Womanly wiles in the Tongan isles

Womanly wiles in the Tongan isles

We had been sailing on a luxury catamaran in the Vava’u group of islands in Tonga for five days. Despite great enthusiasm and much talk, the men had failed to catch a single marlin or tuna.

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With four couples on board, I gathered the girls for a strategy meeting. “I know the answer to catching fish,” I told them conspiratorially. Having read a handy but slightly eccentric hint about fly fishing many years ago, I figured it was worth a shot. Either that, or endure gnawing hunger and painful displays of male ego under threat. Emptying the contents of an Earl Grey tea bag into the sink, we ever so inconspicuously snuck away to the bathroom. Stifling our giggles, we each snipped a tuft of hair from beneath our togs, generously stuffing the empty tea bag with our contributions. Sealing it, we nonchalantly walked back onto the deck, secured the tea bag to the lure with duct tape and let the line out. “ The rod is ours for a couple of hours,” I said, and the men eyed us suspiciously.

Within 20 minutes the line ripped and it was all go.

IMGP0039IMGP0162Tonga has so much to offer and in my view the best is seen form the water. A more stunning sailing location in our own back yard would be hard to find. The reefs and coral are a phenomenon of nature. Rich tapestries of texture and colour cover the ocean floor, interspersed with a myriad of colourful fish including Nemo, his Dad and Dori. The Coral Gardens (so aptly named) between the Vala’eitu and Nuapau Islands are a designer’s dream of patterns, textures and colour.

On our first morning, we were lucky enough to see a whale close to the boat. While I fumbled for my camera, it breached in front of us, exposing its white and indigo belly before flicking its tail and descending deep into the water. This region is home to the humpback whales from June through to November when they migrate from Antarctica to the warmer waters of Tonga, to birth their calves. Tonga is one of the very few places in the world where it is possible to swim with the whales.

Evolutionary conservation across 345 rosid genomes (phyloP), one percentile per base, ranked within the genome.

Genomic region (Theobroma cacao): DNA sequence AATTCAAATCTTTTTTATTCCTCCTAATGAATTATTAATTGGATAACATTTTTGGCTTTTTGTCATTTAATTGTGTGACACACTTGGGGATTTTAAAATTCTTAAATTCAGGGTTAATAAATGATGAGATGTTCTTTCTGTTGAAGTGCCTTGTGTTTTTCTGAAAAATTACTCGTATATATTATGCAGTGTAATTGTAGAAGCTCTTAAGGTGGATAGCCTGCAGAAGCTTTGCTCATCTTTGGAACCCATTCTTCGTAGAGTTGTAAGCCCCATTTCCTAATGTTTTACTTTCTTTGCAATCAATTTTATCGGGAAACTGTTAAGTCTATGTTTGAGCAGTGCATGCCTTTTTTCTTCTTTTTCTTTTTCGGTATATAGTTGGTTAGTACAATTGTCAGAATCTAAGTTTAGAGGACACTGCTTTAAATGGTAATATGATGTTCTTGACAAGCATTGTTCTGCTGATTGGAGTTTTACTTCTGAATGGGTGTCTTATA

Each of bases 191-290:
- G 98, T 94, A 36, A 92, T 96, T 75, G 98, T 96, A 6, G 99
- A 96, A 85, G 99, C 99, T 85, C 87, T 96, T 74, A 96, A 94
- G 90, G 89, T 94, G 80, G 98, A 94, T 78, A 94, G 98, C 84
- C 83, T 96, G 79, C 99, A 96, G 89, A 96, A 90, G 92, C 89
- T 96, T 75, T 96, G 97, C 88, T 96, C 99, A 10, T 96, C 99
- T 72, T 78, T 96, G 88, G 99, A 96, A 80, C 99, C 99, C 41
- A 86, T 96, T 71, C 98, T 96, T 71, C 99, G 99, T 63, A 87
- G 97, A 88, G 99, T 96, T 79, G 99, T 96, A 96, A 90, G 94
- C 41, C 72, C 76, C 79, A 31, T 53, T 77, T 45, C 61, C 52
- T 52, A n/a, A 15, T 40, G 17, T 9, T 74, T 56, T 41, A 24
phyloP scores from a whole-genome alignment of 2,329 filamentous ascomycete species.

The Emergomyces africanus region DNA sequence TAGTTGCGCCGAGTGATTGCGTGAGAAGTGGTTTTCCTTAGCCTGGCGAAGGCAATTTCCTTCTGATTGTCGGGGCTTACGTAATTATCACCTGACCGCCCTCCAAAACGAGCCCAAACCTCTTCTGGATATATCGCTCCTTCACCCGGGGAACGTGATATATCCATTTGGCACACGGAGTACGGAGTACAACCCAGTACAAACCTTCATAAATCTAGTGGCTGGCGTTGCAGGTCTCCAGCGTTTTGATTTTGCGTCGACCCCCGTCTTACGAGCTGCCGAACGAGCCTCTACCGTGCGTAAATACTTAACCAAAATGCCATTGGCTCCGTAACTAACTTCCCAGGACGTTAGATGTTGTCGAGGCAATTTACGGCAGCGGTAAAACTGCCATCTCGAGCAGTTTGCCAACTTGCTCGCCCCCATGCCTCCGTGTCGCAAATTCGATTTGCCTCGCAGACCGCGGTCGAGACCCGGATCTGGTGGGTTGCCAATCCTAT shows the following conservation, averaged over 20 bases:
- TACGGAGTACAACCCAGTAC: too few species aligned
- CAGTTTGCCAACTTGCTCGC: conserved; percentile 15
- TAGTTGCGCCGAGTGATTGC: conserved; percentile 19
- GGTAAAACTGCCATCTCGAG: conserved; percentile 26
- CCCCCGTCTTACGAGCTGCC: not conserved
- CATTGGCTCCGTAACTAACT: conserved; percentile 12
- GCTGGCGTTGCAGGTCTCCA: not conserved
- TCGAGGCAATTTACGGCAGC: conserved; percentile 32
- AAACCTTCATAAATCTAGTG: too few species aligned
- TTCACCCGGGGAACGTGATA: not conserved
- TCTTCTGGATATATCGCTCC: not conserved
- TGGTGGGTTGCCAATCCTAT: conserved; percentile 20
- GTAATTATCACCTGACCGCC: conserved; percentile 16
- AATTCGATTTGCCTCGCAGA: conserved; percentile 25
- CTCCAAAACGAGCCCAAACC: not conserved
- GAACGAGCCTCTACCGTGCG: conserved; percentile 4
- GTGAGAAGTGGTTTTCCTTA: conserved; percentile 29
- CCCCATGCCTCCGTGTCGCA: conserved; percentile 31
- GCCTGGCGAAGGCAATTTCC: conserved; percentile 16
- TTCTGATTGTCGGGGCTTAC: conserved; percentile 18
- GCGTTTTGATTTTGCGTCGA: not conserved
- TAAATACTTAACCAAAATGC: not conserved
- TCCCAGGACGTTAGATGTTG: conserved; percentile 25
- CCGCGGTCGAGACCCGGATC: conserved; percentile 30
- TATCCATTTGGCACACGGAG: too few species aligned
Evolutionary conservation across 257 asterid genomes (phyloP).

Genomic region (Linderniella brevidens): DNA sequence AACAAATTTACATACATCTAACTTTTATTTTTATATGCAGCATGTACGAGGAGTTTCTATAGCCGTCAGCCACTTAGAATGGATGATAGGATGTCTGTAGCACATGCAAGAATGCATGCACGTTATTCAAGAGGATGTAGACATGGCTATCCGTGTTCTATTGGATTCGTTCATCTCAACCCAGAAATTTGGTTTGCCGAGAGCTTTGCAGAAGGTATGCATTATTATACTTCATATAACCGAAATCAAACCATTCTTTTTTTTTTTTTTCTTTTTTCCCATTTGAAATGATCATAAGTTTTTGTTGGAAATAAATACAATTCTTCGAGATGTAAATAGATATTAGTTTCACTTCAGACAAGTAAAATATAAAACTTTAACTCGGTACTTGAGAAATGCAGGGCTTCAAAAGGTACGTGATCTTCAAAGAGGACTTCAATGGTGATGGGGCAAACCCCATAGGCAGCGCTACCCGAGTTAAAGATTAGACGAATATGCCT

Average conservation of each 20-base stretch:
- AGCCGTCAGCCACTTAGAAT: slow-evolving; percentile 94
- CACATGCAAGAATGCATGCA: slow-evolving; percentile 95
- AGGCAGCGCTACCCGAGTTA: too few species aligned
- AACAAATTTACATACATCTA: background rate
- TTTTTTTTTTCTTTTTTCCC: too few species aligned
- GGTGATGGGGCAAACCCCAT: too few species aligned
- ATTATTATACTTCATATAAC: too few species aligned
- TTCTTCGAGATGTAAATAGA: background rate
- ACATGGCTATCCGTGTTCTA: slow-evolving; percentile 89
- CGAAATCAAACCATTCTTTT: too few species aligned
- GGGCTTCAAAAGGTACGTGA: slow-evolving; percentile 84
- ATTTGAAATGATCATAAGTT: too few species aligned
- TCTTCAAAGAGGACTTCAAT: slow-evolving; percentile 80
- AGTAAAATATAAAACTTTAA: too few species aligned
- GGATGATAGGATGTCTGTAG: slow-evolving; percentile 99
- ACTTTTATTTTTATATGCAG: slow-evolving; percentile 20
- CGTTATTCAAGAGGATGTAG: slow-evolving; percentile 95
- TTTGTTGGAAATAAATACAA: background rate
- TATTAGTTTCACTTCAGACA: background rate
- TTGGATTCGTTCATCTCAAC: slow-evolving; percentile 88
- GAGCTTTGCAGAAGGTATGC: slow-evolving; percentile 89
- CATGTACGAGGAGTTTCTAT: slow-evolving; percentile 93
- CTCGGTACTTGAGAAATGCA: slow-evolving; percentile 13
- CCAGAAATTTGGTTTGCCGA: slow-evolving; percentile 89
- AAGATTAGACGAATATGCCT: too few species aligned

IMG_6922Needing a certified guide, we hired Alan for the day, a scruffy, bearded, kiwi. He says he has been getting up-close with whales for 23 years and believes the whales know him. During our first encounter in the water, we were overwhelmed, alongside a 40,000 tonne mammal. Looking into its eyes, with a barnacle encrusted head and parasitic fish clinging to its back, it was exhilarating. Our second IMG_7108close encounter was with a mother and calf. The smooth, black calf lacked the bumps and barnacles of its mother. Alan says the young calves drink 100 litres of rich milk a day, gaining between 3-5 kgs an hour at their peak. Meanwhile, the mother looses condition, not eating until they migrate back to Antarctic, where she will feast on krill. Drying off back on the boat, there was little time to rest. Alan shouted: “There’s a heat run on.” With that, we were off again in dogged pursuit. He had spotted activity 400 metres away – water high in the air gave away the location of several bulls, pursuing a female. “Like dogs on heat,” Alan says.